• Is subject to a federal, state or local quarantine or isolation order related to COVID-19;
  • Has been advised by a health care provider to self-quarantine related to COVID-19;
  • Is experiencing COVID-19 symptoms and is seeking a medical diagnosis;
  • Is caring for an individual subject to an order described in (1) or self-quarantine as described in (2);
  • Is caring for a child whose school or place of care is closed (or child care provider is unavailable) for reasons related to COVID-19; or
  • Is experiencing any other substantially similar condition specified by the Secretary of Health and Human Services, in consultation with the Secretaries of Labor and Treasury.

Under the FFCRA, an employee qualifies for expanded family and medical leave if he or she is caring for a child whose school or place of care is closed (or child care provider is unavailable) for reasons related to COVID-19.

Duration of Leave

For reasons (1)-(4) and (6): A full-time employee is eligible for up to 80 hours of leave, and a part-time employee is eligible for the number of hours of leave that the employee works on average over a two-week period.

For reason (5): A full-time employee is eligible for up to 12 weeks of leave at 40 hours a week, and a part-time employee is eligible for leave for the number of hours that the employee is normally scheduled to work over that period.

Calculation of Pay

For leave reasons (1), (2), or (3): Employees taking leave shall be paid at either their regular rate or the applicable minimum wage, whichever is higher, up to $511 per day and $5,110 in the aggregate (over a two-week period).

For leave reasons (4) or (6): Employees taking leave shall be paid at two-thirds their regular rate or two-thirds the applicable minimum wage, whichever is higher, up to $200 per day and $2,000 in the aggregate (over a two-week period).

For leave reason (5): Employees taking leave shall be paid at two-thirds their regular rate or two-thirds the applicable minimum wage, whichever is higher, up to $200 per day and $12,000 in the aggregate (over a 12-week period—two weeks of paid sick leave followed by up to 10 weeks of paid expanded family and medical leave).

Tax Credits: Covered employers qualify for dollar-for-dollar reimbursement through tax credits for all qualifying wages paid under the FFCRA. Qualifying wages are those paid to an employee who takes leave under the Act for a qualifying reason, up to the appropriate per diem and aggregate payment caps. Applicable tax credits also extend to amounts paid or incurred to maintain health insurance coverage. For more information, please see the Department of the Treasury’s website.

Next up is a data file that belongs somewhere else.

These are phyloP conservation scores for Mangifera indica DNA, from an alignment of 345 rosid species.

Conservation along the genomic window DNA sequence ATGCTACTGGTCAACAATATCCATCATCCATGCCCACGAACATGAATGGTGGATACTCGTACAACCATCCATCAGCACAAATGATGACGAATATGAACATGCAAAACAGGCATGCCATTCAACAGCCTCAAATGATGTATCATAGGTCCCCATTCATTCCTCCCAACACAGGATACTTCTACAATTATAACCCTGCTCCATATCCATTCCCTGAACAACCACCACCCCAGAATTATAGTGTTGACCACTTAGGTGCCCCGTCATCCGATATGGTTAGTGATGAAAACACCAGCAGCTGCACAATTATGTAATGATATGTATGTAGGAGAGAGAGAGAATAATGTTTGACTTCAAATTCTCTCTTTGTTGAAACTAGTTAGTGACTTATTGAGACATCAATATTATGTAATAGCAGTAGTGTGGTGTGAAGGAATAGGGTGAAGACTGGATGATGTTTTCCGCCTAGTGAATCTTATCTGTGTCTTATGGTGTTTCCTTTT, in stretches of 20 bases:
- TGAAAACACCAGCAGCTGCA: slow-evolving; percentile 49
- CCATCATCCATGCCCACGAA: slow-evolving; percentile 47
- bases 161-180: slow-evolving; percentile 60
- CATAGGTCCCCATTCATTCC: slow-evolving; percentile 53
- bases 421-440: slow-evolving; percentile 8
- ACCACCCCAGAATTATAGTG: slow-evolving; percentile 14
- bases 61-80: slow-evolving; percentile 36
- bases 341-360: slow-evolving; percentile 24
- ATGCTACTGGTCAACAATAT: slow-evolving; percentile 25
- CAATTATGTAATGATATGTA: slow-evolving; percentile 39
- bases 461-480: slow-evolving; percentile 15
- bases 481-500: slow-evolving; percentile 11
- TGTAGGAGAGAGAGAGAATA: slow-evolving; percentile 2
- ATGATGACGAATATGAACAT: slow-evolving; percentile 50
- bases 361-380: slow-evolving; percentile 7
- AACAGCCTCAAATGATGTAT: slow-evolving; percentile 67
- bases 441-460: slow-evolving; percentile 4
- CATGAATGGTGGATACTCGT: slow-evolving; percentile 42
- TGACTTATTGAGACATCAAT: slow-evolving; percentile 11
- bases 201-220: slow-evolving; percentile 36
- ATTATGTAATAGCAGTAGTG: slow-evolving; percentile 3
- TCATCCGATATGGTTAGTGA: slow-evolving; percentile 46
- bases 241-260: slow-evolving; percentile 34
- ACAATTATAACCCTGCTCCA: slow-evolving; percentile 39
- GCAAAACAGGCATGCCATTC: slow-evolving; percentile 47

Employer Notice: Each covered employer must post in a conspicuous place on its premises a notice of FFCRA requirements. A model notice was expected to be available on March 25, 2020.

Prohibitions: Employers may not discharge, discipline or otherwise discriminate against any employee who takes FFCRA leave and files a complaint or institutes a proceeding under or related to the FFCRA.

Penalties and Enforcement: Employers that violate the expanded family and medical leave or unlawful termination provisions of the FFCRA will be subject to the penalties and enforcement described in Sections 16 and 17 of the Fair Labor Standards Act. Employers that violate the provisions providing for up to an additional 10 weeks of expanded family and medical leave to care for a child whose school or place of care is closed (or child care provider is unavailable) are subject to the enforcement provisions of the FMLA. The DOL will observe a temporary period of non-enforcement for the first 30 days after the FFCRA takes effect for employers that act reasonably and in good faith to comply. For purposes of this non-enforcement position, “good faith” exists when violations are remedied and the employee is made whole as soon as practicable by the employer, the violations were not willful and the DOL receives a written commitment from the employer to comply with the Act in the future.

Source: U.S. Department of Labor

This Compliance Bulletin is not intended to be exhaustive nor should any discussion or opinions be construed as legal advice. Readers should contact legal counsel for legal advice. ©2020 Zywave, Inc. All rights reserved.